Wolf's Lair (Wolfsschanze) was Adolf Hitler's first Eastern Front military headquarters in World War II. The complex, which would become one of several Führer Headquarters located in various parts of occupied Europe, was built for the start of Operation Barbarossa - the invasion of the Soviet Union - in 1941. It was constructed by Organisation Todt.
The top secret, high security site was in the Masurian woods about 8 km from the small East Prussian town of Rastenburg (now Kętrzyn). Three security zones surrounded the central complex where the Führer's bunker was located. These were guarded by personnel from the SS Reichssicherheitsdienst and the Wehrmacht's armoured Führer Begleit Brigade. Despite the security, an assassination attempt against Hitler was made at Wolf's Lair on 20 July 1944.
Hitler first arrived at the headquarters on 23 June 1941. In total, he spent more than 800 days at the Wolfsschanze during a 3½-year period until his final departure on 20 November 1944. In the summer of 1944, work began to enlarge and reinforce many of the Wolf's Lair original buildings, however the work was never completed because of the rapid advance of the Red Army during the Baltic Offensive in autumn 1944. On 25 January 1945, the complex was blown up and abandoned 48 hours before the arrival of Soviet forces. The Red Army captured the abandoned remains of the Wolfsschanze on 27 January without firing a shot. It took until 1955 to clear over 54,000 land mines which surrounded the installation. Today only impressive concrete ruins exist.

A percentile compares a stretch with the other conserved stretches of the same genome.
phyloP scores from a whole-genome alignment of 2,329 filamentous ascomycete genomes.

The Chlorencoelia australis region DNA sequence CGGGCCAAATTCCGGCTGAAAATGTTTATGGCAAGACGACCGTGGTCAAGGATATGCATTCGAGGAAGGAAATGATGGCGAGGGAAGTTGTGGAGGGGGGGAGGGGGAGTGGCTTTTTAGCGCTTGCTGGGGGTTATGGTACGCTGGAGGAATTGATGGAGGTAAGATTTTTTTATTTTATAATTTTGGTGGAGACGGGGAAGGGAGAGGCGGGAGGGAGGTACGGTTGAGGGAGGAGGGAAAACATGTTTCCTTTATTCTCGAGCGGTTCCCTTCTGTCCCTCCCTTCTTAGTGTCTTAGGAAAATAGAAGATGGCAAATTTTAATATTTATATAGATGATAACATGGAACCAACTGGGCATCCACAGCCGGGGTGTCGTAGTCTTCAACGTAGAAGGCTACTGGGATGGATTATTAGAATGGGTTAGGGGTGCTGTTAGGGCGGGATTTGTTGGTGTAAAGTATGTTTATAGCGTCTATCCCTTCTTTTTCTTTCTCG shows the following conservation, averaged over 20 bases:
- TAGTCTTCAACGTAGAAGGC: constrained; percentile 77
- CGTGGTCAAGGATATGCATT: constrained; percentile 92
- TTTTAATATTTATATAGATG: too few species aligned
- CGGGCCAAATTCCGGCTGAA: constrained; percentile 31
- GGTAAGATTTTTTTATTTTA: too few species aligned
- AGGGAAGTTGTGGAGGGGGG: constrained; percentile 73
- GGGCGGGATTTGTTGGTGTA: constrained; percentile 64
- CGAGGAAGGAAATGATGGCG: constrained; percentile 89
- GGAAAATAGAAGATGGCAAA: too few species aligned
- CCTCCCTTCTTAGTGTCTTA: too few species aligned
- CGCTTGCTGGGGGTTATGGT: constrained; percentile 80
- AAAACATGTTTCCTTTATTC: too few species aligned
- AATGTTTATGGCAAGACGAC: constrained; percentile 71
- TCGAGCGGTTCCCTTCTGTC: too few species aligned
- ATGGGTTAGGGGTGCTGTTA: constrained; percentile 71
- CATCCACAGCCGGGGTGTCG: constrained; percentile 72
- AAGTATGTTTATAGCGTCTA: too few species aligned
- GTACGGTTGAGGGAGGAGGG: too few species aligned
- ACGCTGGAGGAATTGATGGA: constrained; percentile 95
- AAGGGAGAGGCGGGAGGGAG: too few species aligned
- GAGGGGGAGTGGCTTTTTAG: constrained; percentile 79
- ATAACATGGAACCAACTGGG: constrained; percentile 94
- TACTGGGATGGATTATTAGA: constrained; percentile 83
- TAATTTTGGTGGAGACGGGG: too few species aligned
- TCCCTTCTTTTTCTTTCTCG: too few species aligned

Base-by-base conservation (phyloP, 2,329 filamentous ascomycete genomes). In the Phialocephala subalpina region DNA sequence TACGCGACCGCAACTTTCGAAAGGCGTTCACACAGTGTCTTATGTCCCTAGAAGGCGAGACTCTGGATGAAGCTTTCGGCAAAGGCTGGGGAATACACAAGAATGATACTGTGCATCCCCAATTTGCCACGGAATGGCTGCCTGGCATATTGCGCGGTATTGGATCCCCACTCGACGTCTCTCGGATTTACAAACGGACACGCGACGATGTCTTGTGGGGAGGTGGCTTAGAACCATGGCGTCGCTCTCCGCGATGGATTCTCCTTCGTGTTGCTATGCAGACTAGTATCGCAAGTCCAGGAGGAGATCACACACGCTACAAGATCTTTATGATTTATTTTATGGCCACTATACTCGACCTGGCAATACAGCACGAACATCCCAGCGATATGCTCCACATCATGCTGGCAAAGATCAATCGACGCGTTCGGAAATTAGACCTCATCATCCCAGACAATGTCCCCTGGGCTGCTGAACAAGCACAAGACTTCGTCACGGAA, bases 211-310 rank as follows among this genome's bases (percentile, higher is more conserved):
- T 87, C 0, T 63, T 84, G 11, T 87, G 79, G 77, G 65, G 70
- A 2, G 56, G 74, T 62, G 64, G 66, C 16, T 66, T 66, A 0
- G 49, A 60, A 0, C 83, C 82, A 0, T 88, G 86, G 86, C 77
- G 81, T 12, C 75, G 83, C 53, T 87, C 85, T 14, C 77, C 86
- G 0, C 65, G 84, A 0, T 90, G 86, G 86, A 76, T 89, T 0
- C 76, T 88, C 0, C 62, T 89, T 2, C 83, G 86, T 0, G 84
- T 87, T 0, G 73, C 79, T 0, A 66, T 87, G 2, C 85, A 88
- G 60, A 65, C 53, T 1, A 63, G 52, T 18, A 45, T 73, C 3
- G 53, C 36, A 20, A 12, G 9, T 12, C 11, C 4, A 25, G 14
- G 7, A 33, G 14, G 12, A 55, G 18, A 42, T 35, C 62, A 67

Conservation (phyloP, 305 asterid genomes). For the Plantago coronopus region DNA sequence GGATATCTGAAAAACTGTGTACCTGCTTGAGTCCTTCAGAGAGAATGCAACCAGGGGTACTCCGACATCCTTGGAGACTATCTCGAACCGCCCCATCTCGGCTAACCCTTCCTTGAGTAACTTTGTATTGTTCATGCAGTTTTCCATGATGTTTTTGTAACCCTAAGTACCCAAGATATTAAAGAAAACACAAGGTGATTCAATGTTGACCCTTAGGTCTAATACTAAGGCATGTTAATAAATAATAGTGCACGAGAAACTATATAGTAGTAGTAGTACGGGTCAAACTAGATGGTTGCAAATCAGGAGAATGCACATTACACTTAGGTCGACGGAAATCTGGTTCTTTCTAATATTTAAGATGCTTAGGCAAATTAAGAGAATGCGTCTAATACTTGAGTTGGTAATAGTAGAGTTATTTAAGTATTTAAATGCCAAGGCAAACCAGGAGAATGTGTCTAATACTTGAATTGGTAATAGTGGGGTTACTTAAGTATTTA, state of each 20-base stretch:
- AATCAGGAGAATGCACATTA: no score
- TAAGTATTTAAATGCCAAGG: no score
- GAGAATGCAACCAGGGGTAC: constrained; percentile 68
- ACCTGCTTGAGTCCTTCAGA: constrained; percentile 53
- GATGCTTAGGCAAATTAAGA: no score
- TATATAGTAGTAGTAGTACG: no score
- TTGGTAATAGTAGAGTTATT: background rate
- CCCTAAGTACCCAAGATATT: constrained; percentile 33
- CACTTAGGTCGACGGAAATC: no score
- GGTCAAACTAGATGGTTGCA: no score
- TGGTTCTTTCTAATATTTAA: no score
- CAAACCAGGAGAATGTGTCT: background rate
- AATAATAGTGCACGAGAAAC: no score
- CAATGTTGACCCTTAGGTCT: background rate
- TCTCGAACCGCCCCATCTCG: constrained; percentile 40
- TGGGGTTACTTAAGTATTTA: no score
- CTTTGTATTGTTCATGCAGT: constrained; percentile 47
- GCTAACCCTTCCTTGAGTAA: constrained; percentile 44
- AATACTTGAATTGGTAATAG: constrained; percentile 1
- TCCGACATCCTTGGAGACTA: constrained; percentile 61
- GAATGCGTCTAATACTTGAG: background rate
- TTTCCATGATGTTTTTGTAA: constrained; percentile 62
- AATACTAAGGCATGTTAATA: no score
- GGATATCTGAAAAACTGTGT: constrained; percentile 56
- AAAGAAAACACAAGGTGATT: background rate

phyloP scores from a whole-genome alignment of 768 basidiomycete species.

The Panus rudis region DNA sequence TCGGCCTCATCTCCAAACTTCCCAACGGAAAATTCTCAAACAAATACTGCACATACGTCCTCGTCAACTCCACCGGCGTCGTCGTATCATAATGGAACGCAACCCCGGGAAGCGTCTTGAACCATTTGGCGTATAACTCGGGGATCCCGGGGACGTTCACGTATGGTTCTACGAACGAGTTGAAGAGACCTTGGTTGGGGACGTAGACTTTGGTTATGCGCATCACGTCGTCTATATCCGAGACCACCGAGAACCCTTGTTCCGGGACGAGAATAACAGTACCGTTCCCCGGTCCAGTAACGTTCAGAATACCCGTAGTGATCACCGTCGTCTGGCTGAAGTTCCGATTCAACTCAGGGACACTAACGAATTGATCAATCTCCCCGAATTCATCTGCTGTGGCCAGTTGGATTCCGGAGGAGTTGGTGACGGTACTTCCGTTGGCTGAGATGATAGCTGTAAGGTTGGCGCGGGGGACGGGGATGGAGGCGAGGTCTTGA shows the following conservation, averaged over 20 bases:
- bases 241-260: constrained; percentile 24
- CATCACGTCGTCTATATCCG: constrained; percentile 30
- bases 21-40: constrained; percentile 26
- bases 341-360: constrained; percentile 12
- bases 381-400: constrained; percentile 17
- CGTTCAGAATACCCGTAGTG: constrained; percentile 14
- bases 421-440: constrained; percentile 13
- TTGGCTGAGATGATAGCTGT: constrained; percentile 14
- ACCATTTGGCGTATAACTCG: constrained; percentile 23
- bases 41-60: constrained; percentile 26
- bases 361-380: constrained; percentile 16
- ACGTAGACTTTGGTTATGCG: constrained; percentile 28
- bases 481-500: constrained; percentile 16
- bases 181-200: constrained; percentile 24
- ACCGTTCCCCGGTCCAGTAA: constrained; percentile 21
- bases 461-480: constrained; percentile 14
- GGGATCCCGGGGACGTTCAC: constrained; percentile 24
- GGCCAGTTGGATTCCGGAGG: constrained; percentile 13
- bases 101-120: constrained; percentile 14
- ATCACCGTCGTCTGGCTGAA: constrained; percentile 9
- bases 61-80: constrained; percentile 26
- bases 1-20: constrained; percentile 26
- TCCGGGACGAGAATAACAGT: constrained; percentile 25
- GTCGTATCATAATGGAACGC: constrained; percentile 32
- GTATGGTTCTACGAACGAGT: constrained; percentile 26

Sirmione castle was built near the end of the 12th century as part of a defensive network surrounding Verona. The castle was maintained and extended first as part of the Veronese protection against their rivals in Milan and later under the control of the Venetian inland empire. The massive fortress is totally surrounded by water and has an inner porch which houses a Roman and Medieval lapidary. From the drawbridge, a staircase leads to the walkways above the walls, providing a marvellous view of the harbour that once sheltered the Scaliger fleet. The doors were fitted with a variety of locking systems, including a drawbridge for horses, carriages and pedestrians, a metal grate and, more recently, double hinged doors. Venice conquered Sirmione in 1405, immediately adopting provisions to render the fortress even more secure, fortifying its outer walls and widening the harbour.
Thanks to its strategical geographical location as a border outpost, Sirmione became a crucial defence and control garrison for the ruling nobles, retaining this function until the 16th century, when its role was taken up by Peschiera del Garda.